There was a ceremony at The Forks at the Oodena Celebration Circle today for Winnipeg's Indigenous Accord signing.

Representatives from many different spheres, including Mayor Brian Bowman, Manitoba Inuit Association, Kevin Hart, Regional Chief, Assembly of First Nations, Derek Nepinak, Grand Chief, Assembly of Manitoba Chiefs, as well as representatives from the police service, Winnipeg Transit, Fire and Paramedic Service, local organizations, businesses, church denominations, and individuals becoming partners of Winnipeg’s Indigenous Accord.

"From what I understand, the Indigenous Accord is the next step towards the reconciliation between the city of Winnipeg and the Indigenous community in that it's a commitment to always work together and to consider each other's opinions and to actively stay in right relationship with each other," Kyle Mason, founder and executive director of the North End Family Centre explains. 

The ceremony was several hours long and included a Grand Entry, sacred fire, a flow of signatories formally signing the Accord, and traditional Indigenous performances.

Mayor Brian Bowman stated, "It's a historic day and one very important step on our journey of reconciliation. Really thankful for the number of community partners who stepped up to sign the accord. This is a beginning, we're obviously going to keep the doors open to other groups that we have and will invite to join us on this important work."

Bowman explained that the signing of the accord is not only symbolic but also encourages each signatory to annually report to the public through the city what their practical goals and outcomes are to continue to move toward reconciliation. 

Willowlake Baptist Church (WBC), was one of the faith organizations to sign the document. WBC board member Mike Diehl explained that there was "a call to action inviting churches and organizations to join in the process by adopting the principles of the UN Declaration On The Rights Of Indigenous Peoples.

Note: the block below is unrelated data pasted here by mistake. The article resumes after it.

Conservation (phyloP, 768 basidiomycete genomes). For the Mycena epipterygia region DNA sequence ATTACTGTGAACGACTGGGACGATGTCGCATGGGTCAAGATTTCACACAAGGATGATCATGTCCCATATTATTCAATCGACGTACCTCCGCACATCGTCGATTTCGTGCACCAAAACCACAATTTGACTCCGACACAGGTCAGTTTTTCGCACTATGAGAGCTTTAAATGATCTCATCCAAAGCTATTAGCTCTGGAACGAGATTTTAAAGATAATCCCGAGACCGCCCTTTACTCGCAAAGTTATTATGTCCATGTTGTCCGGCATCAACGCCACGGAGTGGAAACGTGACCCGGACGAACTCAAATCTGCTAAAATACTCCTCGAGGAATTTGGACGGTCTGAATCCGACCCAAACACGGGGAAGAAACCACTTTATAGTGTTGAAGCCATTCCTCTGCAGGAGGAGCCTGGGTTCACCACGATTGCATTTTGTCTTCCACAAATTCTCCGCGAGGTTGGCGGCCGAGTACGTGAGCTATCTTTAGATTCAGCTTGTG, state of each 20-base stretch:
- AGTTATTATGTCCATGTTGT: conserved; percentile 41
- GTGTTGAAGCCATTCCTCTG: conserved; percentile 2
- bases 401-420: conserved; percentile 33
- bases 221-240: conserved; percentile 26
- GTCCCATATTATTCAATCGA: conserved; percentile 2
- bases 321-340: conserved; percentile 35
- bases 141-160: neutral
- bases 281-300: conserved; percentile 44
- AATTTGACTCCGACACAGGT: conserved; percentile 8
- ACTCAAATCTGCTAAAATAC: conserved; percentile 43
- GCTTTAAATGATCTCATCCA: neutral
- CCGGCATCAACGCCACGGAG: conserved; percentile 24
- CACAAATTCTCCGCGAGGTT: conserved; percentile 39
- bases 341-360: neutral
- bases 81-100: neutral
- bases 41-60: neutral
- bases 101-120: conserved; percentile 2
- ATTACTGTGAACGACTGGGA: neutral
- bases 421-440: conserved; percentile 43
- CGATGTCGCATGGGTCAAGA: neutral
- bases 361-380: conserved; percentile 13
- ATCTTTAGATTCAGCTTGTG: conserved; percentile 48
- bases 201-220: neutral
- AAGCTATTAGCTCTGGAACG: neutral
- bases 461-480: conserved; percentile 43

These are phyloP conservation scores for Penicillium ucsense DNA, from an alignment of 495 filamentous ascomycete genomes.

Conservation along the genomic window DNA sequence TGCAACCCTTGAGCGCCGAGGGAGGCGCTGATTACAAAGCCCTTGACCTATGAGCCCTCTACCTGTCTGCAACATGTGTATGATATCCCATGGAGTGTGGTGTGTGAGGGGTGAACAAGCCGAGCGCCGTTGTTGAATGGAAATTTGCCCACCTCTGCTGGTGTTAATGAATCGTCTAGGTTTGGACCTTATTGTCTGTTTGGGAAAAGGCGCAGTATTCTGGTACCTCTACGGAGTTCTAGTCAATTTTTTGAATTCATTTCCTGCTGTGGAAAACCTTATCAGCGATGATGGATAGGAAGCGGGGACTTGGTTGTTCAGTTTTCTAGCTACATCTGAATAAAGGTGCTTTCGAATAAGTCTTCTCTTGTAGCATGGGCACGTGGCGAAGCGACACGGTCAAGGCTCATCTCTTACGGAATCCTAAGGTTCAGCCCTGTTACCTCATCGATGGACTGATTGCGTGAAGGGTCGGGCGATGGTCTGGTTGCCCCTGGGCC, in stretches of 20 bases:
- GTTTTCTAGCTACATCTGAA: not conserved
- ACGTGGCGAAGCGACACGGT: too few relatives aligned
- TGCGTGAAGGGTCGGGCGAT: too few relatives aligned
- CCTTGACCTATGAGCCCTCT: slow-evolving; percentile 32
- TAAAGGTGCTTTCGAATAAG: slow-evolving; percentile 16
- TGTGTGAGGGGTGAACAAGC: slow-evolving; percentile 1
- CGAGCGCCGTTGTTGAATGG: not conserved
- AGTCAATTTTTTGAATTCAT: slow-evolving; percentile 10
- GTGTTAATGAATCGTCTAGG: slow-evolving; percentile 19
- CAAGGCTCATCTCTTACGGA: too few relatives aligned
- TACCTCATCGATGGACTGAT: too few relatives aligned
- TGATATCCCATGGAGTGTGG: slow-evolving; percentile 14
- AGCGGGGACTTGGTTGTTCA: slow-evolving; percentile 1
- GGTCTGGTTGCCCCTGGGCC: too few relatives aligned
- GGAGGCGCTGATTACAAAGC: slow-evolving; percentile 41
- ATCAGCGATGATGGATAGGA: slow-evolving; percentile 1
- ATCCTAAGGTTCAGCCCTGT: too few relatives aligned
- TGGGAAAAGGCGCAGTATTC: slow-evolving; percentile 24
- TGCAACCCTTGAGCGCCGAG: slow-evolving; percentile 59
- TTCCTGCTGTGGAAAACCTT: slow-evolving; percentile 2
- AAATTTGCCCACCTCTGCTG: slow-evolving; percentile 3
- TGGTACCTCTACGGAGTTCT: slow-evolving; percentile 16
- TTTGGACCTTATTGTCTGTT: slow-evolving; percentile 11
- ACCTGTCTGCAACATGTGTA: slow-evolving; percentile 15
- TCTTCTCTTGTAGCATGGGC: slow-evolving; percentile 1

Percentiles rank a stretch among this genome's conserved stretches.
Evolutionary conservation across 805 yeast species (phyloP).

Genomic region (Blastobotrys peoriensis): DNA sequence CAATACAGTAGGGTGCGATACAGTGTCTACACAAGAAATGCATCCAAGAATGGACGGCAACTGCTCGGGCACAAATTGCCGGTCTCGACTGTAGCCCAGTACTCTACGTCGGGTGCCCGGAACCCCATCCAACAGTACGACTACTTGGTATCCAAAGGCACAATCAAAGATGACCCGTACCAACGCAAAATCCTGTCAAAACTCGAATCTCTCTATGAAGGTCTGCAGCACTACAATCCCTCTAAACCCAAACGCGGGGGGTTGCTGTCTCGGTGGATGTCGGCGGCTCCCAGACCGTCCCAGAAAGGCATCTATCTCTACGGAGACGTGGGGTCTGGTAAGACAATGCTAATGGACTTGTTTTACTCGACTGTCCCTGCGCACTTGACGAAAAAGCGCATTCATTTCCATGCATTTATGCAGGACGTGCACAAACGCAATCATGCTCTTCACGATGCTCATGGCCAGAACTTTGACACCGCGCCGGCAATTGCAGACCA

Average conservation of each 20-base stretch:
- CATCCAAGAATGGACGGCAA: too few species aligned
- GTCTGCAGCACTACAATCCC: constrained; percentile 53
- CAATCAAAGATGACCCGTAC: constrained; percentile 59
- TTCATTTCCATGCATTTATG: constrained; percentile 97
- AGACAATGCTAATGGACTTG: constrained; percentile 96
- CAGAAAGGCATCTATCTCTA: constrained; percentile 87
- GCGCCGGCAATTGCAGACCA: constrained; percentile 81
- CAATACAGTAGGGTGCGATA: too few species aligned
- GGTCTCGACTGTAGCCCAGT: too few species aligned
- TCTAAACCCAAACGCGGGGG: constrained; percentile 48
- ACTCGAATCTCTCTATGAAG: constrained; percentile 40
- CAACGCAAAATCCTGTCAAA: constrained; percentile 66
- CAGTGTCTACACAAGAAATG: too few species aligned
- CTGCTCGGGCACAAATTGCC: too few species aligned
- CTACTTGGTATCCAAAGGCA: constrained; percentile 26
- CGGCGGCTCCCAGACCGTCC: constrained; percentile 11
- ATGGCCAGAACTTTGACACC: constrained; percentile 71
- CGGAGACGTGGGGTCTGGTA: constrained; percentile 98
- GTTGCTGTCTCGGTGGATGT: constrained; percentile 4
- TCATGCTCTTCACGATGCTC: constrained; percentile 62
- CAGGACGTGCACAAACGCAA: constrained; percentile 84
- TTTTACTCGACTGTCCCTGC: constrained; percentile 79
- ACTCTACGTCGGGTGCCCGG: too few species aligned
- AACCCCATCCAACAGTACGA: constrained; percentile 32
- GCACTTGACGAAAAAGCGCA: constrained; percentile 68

"We think that it's well overdue; that as Christians who need mercy, and seek justice, and for the Indigenous People of this land to be inviting us to participate in that is, you know, how can we not respond? And as Christians, I think, because of the Ultimate Grace [we are given], if Christians don't have the capacity to be a part of that, then who does?"

Diehl went on to say that as a church body, "[Willowlake's] goals are to work on education of our people . . .  we're also going through our programs and policies as a church to see if we need to adopt changes that will make us more in line with the UN Declaration On The Rights Of Indigenous Peoples . . . and I hope that in a year from now we'll be able to report back with some concrete things that we've done. And it needs to be more than just talk, it needs to be real action."

Michael Redhead Champagne, an Indigenous community leader in Winnipeg. He says that he hopes that now the Accord is signed "the City of Winnipeg would lead by example with its own list of measurable actions that it hopes to take within specific departments."

"It's a step in the right direction," Mason expressed. "I think Faith communities, whether it be Christian based organizations or churches or individuals, we play a vital role in Winnipeg and Southern Manitoba. I think it's time for we Christians to not always be last to the game but to actually be a part of things that are right. And I fully believe that reconciliation is within the Christian wheelhouse. That righting relationships, righting past mistakes, and committing to do better in the future is a very Christian thing."